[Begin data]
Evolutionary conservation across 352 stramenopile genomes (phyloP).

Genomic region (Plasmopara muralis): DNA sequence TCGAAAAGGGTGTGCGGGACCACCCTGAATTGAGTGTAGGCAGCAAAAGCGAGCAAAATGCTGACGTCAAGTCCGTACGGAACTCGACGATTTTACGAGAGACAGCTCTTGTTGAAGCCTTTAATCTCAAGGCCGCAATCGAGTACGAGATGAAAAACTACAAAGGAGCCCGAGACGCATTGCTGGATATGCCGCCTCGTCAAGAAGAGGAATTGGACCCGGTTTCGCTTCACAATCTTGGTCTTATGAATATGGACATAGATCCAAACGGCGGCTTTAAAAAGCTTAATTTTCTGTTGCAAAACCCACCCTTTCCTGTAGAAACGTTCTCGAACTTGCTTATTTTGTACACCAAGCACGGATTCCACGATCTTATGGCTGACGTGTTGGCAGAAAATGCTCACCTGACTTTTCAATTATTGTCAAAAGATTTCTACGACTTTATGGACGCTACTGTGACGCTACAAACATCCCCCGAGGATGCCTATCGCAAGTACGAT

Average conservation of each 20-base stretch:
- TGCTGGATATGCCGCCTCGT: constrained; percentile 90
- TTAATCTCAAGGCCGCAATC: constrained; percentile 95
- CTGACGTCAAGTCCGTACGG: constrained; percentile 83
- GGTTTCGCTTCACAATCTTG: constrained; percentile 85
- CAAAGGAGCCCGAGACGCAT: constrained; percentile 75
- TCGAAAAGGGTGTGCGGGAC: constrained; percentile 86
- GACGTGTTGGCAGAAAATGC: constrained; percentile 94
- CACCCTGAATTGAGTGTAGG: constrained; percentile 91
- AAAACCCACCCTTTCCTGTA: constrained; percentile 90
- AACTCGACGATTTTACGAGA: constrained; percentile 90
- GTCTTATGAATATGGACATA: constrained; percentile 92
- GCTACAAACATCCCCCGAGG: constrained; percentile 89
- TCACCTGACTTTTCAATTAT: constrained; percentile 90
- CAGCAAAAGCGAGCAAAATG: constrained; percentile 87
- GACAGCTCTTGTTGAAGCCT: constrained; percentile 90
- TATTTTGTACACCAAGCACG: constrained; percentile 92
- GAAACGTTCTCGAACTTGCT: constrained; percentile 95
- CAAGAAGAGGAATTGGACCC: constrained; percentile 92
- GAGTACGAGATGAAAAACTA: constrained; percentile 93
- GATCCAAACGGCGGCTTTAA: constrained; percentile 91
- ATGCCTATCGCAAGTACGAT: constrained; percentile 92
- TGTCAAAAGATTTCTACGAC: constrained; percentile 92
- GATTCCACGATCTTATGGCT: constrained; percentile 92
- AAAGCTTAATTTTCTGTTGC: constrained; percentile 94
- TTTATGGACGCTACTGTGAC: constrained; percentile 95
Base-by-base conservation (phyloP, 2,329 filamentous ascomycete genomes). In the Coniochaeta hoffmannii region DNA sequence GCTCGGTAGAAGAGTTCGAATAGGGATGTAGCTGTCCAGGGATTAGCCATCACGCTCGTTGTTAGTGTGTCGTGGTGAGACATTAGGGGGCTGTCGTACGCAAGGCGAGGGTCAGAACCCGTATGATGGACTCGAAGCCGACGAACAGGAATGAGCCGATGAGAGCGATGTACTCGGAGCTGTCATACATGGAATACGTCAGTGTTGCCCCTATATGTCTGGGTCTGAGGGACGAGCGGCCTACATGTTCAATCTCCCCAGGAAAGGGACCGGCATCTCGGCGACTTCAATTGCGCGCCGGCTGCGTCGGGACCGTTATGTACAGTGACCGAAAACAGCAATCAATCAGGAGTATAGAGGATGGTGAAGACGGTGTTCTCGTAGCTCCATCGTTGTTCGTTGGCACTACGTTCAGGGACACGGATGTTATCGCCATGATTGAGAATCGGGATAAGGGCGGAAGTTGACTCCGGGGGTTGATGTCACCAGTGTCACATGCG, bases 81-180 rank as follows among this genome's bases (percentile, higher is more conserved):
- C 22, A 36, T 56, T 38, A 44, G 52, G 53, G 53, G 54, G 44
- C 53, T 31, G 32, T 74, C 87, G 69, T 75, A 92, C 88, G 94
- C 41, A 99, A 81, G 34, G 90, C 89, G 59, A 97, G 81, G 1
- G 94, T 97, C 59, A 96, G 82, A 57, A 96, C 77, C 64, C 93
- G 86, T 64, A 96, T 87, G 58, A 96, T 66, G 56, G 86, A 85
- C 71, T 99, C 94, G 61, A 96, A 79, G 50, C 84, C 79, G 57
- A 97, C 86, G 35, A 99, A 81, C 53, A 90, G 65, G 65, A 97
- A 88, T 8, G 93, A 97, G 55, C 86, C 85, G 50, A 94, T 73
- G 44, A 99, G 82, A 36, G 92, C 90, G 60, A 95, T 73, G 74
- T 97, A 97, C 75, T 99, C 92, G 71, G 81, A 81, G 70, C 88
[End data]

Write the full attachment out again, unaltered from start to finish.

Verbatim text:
Evolutionary conservation across 352 stramenopile genomes (phyloP).

Genomic region (Plasmopara muralis): DNA sequence TCGAAAAGGGTGTGCGGGACCACCCTGAATTGAGTGTAGGCAGCAAAAGCGAGCAAAATGCTGACGTCAAGTCCGTACGGAACTCGACGATTTTACGAGAGACAGCTCTTGTTGAAGCCTTTAATCTCAAGGCCGCAATCGAGTACGAGATGAAAAACTACAAAGGAGCCCGAGACGCATTGCTGGATATGCCGCCTCGTCAAGAAGAGGAATTGGACCCGGTTTCGCTTCACAATCTTGGTCTTATGAATATGGACATAGATCCAAACGGCGGCTTTAAAAAGCTTAATTTTCTGTTGCAAAACCCACCCTTTCCTGTAGAAACGTTCTCGAACTTGCTTATTTTGTACACCAAGCACGGATTCCACGATCTTATGGCTGACGTGTTGGCAGAAAATGCTCACCTGACTTTTCAATTATTGTCAAAAGATTTCTACGACTTTATGGACGCTACTGTGACGCTACAAACATCCCCCGAGGATGCCTATCGCAAGTACGAT

Average conservation of each 20-base stretch:
- TGCTGGATATGCCGCCTCGT: constrained; percentile 90
- TTAATCTCAAGGCCGCAATC: constrained; percentile 95
- CTGACGTCAAGTCCGTACGG: constrained; percentile 83
- GGTTTCGCTTCACAATCTTG: constrained; percentile 85
- CAAAGGAGCCCGAGACGCAT: constrained; percentile 75
- TCGAAAAGGGTGTGCGGGAC: constrained; percentile 86
- GACGTGTTGGCAGAAAATGC: constrained; percentile 94
- CACCCTGAATTGAGTGTAGG: constrained; percentile 91
- AAAACCCACCCTTTCCTGTA: constrained; percentile 90
- AACTCGACGATTTTACGAGA: constrained; percentile 90
- GTCTTATGAATATGGACATA: constrained; percentile 92
- GCTACAAACATCCCCCGAGG: constrained; percentile 89
- TCACCTGACTTTTCAATTAT: constrained; percentile 90
- CAGCAAAAGCGAGCAAAATG: constrained; percentile 87
- GACAGCTCTTGTTGAAGCCT: constrained; percentile 90
- TATTTTGTACACCAAGCACG: constrained; percentile 92
- GAAACGTTCTCGAACTTGCT: constrained; percentile 95
- CAAGAAGAGGAATTGGACCC: constrained; percentile 92
- GAGTACGAGATGAAAAACTA: constrained; percentile 93
- GATCCAAACGGCGGCTTTAA: constrained; percentile 91
- ATGCCTATCGCAAGTACGAT: constrained; percentile 92
- TGTCAAAAGATTTCTACGAC: constrained; percentile 92
- GATTCCACGATCTTATGGCT: constrained; percentile 92
- AAAGCTTAATTTTCTGTTGC: constrained; percentile 94
- TTTATGGACGCTACTGTGAC: constrained; percentile 95
Base-by-base conservation (phyloP, 2,329 filamentous ascomycete genomes). In the Coniochaeta hoffmannii region DNA sequence GCTCGGTAGAAGAGTTCGAATAGGGATGTAGCTGTCCAGGGATTAGCCATCACGCTCGTTGTTAGTGTGTCGTGGTGAGACATTAGGGGGCTGTCGTACGCAAGGCGAGGGTCAGAACCCGTATGATGGACTCGAAGCCGACGAACAGGAATGAGCCGATGAGAGCGATGTACTCGGAGCTGTCATACATGGAATACGTCAGTGTTGCCCCTATATGTCTGGGTCTGAGGGACGAGCGGCCTACATGTTCAATCTCCCCAGGAAAGGGACCGGCATCTCGGCGACTTCAATTGCGCGCCGGCTGCGTCGGGACCGTTATGTACAGTGACCGAAAACAGCAATCAATCAGGAGTATAGAGGATGGTGAAGACGGTGTTCTCGTAGCTCCATCGTTGTTCGTTGGCACTACGTTCAGGGACACGGATGTTATCGCCATGATTGAGAATCGGGATAAGGGCGGAAGTTGACTCCGGGGGTTGATGTCACCAGTGTCACATGCG, bases 81-180 rank as follows among this genome's bases (percentile, higher is more conserved):
- C 22, A 36, T 56, T 38, A 44, G 52, G 53, G 53, G 54, G 44
- C 53, T 31, G 32, T 74, C 87, G 69, T 75, A 92, C 88, G 94
- C 41, A 99, A 81, G 34, G 90, C 89, G 59, A 97, G 81, G 1
- G 94, T 97, C 59, A 96, G 82, A 57, A 96, C 77, C 64, C 93
- G 86, T 64, A 96, T 87, G 58, A 96, T 66, G 56, G 86, A 85
- C 71, T 99, C 94, G 61, A 96, A 79, G 50, C 84, C 79, G 57
- A 97, C 86, G 35, A 99, A 81, C 53, A 90, G 65, G 65, A 97
- A 88, T 8, G 93, A 97, G 55, C 86, C 85, G 50, A 94, T 73
- G 44, A 99, G 82, A 36, G 92, C 90, G 60, A 95, T 73, G 74
- T 97, A 97, C 75, T 99, C 92, G 71, G 81, A 81, G 70, C 88